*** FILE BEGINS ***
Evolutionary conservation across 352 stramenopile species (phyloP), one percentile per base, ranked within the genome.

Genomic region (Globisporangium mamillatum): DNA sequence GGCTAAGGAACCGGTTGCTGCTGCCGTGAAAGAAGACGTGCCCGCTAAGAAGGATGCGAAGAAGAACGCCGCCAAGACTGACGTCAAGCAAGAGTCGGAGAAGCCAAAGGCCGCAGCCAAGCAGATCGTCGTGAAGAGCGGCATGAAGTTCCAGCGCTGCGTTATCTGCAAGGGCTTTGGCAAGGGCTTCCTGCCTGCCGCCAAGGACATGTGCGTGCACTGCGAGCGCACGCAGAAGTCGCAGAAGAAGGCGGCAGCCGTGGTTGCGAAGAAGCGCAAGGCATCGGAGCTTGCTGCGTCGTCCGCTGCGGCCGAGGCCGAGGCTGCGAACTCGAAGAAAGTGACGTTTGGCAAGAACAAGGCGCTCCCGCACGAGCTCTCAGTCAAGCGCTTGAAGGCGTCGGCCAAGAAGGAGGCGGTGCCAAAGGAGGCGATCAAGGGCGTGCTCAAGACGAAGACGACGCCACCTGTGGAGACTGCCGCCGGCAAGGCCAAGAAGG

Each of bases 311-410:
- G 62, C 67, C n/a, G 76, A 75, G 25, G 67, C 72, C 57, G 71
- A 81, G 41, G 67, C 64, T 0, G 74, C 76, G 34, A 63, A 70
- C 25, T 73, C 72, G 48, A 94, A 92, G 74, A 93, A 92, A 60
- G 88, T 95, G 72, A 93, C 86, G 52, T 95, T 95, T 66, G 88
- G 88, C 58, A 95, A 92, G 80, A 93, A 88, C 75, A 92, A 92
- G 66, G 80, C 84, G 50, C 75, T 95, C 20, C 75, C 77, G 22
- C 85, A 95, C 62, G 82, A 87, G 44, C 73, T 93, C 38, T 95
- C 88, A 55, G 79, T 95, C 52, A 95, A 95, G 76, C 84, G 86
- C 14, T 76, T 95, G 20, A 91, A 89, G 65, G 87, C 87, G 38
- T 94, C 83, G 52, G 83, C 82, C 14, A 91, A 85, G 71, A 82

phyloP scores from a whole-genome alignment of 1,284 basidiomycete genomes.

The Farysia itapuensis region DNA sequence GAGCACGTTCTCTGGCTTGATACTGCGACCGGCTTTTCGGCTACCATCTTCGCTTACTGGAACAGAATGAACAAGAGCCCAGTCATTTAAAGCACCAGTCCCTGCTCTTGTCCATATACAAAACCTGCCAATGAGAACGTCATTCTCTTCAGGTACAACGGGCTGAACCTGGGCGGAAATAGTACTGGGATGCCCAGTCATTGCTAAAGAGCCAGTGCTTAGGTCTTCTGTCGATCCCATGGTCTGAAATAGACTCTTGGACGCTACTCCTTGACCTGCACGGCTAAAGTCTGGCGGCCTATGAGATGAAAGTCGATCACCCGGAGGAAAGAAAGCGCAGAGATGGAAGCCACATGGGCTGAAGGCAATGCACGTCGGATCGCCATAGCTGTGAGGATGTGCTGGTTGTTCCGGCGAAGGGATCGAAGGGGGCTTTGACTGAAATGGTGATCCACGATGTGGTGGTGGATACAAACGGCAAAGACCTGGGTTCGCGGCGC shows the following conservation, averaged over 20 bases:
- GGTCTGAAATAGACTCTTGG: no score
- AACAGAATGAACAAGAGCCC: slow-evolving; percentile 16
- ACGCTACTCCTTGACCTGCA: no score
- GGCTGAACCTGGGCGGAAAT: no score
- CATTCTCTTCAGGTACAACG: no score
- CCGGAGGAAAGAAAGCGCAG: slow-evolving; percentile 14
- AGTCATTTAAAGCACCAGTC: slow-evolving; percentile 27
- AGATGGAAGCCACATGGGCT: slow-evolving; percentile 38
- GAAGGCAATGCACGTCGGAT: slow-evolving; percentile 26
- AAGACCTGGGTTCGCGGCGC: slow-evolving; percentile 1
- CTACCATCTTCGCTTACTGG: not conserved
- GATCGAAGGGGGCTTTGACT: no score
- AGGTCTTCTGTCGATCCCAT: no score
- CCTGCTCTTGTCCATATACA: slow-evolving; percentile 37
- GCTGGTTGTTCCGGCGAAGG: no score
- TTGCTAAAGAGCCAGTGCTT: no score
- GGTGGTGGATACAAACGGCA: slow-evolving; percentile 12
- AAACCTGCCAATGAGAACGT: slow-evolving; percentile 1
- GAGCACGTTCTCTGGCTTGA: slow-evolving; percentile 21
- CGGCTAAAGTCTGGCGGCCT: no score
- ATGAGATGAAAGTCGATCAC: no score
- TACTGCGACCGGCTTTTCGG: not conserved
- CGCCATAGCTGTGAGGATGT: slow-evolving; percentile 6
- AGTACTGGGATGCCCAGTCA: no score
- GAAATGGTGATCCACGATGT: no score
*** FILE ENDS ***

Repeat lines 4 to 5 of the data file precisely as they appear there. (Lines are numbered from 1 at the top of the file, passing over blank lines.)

- G 62, C 67, C n/a, G 76, A 75, G 25, G 67, C 72, C 57, G 71
- A 81, G 41, G 67, C 64, T 0, G 74, C 76, G 34, A 63, A 70